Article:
b) Whether they are investing in target-date or other mutual funds, most 401(k) participants do not have access to passively managed, or index, mutual funds--forcing them to pay higher fees for similar or worse investment performance

Rep. George Miller of California has proposed requiring all 401(k) plans to include index funds. Having an index fund is a win-win: your fund is guaranteed to meet the benchmark because it IS the benchmark and youre paying less in fees because youre not paying an fund manager to underperform the SP 500. Unfortunately, only about 10% of employers offer them.

The inconvenient truth about mutual funds is that the low-cost generic version of a fund is also a better performer than its managed counterpart. Vanguard Group founder John Bogle has shown that between 1980 and 2005, an SP 500 index fund returned 12.3% a year, compared to 7.3% for the average mutual fund investor.

The obvious reason why its virtually impossible for a fund manager to beat the market is that nobody can predict whether todays corporate superstar will be driven out of business by tomorrows uber-superstar. But a less-discussed reason is that most mutual fund managers dont take a buy-and-hold approach and hang onto companies that are likely to be winners several decades from now. Half a century ago funds held stocks for an average of five years, today its 11 months.

You not only cant predict tomorrows winners but you can predict when the markets on a roll because double-digit returns only occur during a tiny percentage of the time. Investors who were out of the market during the best 90 days out of the 30-year period from 1962 to 1992 would have lost 95% of market gains. To put it another way, a dollar would have been worth $24 for the buy-and-hold investor but only $2.10 for the investor who timed it wrong.

In summary, most of the 8,000-plus mutual funds managing the assets of 95 million investors underperform the generic version of a managed mutual fund. If the majority of car manufacturers produced autos that broke down in a few years they would be out of business. Unfortunately, too many poor performers in the mutual fund industry survive due to a combination of name recognition, a lack of disclosure of their long-term track record, and questionable pay to play practices.

Because of a counterintuitive, but required practice known as benchmarking, a typical employer will get rid of a fund due to poor performance as frequently as once a year. According to the Deloittes 2005/2006 Benchmarking Survey (the most recent available), 57% of employers surveyed had changed funds within two years.

How do inferior funds get chosen for 401(k) plans, given that sponsors have a fiduciary duty to pick well-managed plans AND its a no-brainer to find the funds track records by accessing Morningstars ratings. Back-room dealings play a significant role. In 2004 the SEC asked 20 mutual fund companies to provide information on payments made to employers to induce them to pick funds, a practice known as pay to play. Along with employers there are intermediaries known as consultants who receive revenue-sharing payments. In essence the participants are paying high fees to have access to poorly performing funds that employers are required to dump--in which case they will likely be replaced by lousy funds.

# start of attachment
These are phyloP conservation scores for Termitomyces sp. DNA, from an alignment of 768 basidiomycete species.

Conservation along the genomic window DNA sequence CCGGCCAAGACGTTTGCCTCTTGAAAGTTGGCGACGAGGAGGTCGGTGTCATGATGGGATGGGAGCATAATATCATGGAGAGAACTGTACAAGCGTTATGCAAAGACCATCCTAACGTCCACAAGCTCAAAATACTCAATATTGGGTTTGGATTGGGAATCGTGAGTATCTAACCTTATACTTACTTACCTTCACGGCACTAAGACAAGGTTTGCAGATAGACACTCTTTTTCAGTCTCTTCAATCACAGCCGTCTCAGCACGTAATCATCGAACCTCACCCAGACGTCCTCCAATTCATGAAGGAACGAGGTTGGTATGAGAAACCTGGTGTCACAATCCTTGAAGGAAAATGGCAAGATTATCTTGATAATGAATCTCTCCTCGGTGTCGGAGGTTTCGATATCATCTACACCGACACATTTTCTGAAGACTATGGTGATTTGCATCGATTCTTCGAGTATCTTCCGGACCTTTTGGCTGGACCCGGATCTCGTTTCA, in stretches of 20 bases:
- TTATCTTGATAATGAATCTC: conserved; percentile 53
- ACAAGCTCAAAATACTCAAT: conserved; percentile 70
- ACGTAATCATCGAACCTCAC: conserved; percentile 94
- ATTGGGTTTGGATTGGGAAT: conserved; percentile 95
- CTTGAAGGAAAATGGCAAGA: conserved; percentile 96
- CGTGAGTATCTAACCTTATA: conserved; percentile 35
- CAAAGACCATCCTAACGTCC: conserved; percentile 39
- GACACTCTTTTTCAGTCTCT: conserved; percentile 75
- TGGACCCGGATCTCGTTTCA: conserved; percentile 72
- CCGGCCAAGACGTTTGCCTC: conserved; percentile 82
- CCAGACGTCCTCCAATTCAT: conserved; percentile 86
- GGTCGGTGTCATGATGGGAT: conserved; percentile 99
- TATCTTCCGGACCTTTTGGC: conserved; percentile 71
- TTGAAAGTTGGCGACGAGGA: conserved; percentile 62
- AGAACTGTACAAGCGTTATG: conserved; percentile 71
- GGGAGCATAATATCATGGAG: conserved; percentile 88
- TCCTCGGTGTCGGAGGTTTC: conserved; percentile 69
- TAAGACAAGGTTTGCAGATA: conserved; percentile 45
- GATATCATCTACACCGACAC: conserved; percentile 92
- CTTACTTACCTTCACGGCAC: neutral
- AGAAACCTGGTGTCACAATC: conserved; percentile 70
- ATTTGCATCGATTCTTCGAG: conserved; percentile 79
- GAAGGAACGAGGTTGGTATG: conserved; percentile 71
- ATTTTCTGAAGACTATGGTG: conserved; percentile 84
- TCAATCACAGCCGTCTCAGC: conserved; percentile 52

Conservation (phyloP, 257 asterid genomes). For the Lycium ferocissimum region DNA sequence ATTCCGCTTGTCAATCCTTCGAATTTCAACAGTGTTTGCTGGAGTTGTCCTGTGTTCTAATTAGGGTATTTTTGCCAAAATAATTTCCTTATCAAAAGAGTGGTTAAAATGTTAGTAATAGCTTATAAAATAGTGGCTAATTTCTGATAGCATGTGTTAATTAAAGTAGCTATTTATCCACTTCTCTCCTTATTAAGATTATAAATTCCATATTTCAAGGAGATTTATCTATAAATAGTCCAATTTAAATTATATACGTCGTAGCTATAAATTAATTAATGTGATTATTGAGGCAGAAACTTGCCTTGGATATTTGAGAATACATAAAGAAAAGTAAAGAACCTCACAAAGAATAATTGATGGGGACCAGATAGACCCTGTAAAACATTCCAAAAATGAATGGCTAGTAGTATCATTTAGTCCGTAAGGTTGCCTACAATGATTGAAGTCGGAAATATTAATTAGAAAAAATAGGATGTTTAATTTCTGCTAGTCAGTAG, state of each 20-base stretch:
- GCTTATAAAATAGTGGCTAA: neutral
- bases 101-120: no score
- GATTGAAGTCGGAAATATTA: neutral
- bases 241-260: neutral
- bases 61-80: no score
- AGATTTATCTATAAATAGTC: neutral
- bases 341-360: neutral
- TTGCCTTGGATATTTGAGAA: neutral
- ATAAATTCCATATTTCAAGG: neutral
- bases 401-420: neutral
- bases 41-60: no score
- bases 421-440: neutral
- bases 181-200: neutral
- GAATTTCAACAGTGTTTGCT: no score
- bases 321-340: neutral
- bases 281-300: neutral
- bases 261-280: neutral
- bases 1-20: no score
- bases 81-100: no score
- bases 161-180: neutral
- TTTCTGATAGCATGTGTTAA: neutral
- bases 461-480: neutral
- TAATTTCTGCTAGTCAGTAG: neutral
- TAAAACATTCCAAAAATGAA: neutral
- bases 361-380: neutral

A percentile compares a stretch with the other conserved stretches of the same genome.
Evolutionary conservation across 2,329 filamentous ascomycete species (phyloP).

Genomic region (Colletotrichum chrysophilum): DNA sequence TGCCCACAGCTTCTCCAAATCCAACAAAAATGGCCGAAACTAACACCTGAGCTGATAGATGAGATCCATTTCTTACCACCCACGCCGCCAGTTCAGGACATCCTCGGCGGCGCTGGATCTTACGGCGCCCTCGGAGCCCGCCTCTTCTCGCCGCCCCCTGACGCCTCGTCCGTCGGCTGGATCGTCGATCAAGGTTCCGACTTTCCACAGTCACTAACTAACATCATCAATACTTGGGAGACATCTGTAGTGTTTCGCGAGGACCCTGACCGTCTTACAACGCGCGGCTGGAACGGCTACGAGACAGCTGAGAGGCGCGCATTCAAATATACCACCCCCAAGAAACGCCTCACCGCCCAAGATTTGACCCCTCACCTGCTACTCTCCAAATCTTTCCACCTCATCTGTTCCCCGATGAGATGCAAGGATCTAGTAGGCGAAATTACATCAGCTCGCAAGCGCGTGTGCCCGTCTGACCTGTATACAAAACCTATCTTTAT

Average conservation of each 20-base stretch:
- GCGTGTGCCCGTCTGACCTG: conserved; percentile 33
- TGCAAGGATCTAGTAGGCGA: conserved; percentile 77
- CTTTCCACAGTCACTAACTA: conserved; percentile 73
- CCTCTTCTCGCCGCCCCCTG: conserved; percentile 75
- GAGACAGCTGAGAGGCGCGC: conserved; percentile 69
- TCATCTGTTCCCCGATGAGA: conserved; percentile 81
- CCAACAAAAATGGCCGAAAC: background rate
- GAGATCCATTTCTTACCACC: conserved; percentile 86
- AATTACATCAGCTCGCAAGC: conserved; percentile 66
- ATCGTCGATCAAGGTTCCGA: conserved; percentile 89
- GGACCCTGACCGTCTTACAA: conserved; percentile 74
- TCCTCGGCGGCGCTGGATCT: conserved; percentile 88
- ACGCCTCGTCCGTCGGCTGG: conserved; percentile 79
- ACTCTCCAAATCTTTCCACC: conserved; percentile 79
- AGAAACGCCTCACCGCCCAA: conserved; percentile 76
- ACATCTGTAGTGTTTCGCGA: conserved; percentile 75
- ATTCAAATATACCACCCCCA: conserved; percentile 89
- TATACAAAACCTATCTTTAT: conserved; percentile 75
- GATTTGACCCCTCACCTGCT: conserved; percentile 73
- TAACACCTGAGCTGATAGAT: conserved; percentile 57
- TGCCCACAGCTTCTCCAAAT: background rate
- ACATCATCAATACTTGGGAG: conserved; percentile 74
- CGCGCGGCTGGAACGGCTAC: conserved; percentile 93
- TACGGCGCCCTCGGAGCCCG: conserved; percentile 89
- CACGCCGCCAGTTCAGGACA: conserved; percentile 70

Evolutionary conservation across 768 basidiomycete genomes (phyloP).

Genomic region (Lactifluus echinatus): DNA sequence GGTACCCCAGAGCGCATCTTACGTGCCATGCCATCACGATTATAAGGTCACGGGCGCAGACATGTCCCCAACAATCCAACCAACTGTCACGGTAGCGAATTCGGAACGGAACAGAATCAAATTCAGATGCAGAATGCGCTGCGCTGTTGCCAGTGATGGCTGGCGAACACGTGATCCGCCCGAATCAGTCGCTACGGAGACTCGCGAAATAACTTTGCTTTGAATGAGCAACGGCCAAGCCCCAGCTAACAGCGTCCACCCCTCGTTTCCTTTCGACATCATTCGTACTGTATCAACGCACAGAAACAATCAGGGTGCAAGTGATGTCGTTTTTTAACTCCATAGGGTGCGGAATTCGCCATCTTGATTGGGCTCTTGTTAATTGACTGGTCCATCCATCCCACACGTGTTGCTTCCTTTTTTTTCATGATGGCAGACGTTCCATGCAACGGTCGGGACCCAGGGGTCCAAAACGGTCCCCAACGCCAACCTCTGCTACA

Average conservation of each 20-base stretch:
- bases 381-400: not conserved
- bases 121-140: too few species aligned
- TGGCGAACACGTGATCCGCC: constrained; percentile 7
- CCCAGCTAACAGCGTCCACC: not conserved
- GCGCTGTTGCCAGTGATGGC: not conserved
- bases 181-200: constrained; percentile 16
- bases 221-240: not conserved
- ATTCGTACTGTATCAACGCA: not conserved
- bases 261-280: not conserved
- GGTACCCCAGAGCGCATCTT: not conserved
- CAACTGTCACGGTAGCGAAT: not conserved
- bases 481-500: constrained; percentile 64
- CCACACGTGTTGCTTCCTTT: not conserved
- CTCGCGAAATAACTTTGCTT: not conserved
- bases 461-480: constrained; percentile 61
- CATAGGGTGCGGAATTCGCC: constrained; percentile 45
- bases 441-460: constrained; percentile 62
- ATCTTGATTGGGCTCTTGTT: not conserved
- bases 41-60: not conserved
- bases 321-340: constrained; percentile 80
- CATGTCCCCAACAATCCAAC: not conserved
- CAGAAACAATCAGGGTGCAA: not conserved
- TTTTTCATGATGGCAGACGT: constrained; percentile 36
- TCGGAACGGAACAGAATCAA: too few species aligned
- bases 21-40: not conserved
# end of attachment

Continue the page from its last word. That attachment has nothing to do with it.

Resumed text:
c) 401(k) participants should be advised to choose target date funds that contain international stocks, reflecting an investment strategy that reflects the fact that The World is Flat when it comes to investing, not as a currency hedge.

While there is no doubt that the first decade of this century has been the worst on record for the U.S. stock market, the best fix for 401(k) accounts is not to switch to safe investments, as some have proposed, but to have more international exposure, given that two thirds of the worlds largest publicly held companies are based overseas. Whats more, mutual funds that invest in companies in emerging markets such as Brazil, India, Russia and China have delivered greater than 10% annual returns for the past decade. The good news is that target-date funds are more likely to have more international holdings--estimates range from 17% to 30% of assets. Whats yet to be determined is whether the fund managers are choosing the investments because of their vital role in the global economy or as a currency hedge, which means they are likely to dump these funds if they just happen to have a bad year or if currency values head in the wrong direction.

Conclusion: In the same fashion that Americans have been victimized by irresponsible mortgage lending and credit card practices they have been ill-served by too many irresponsible managers of mutual funds who view short-term performance measures as a way to increase assets under management over long-term performance that deliver value for its customers. The SEC along with the Department of Labor should take a more prominent role in overseeing 401(k) plans--not just acting as a potential source of financial literacy but as a steward of 401(k) assets.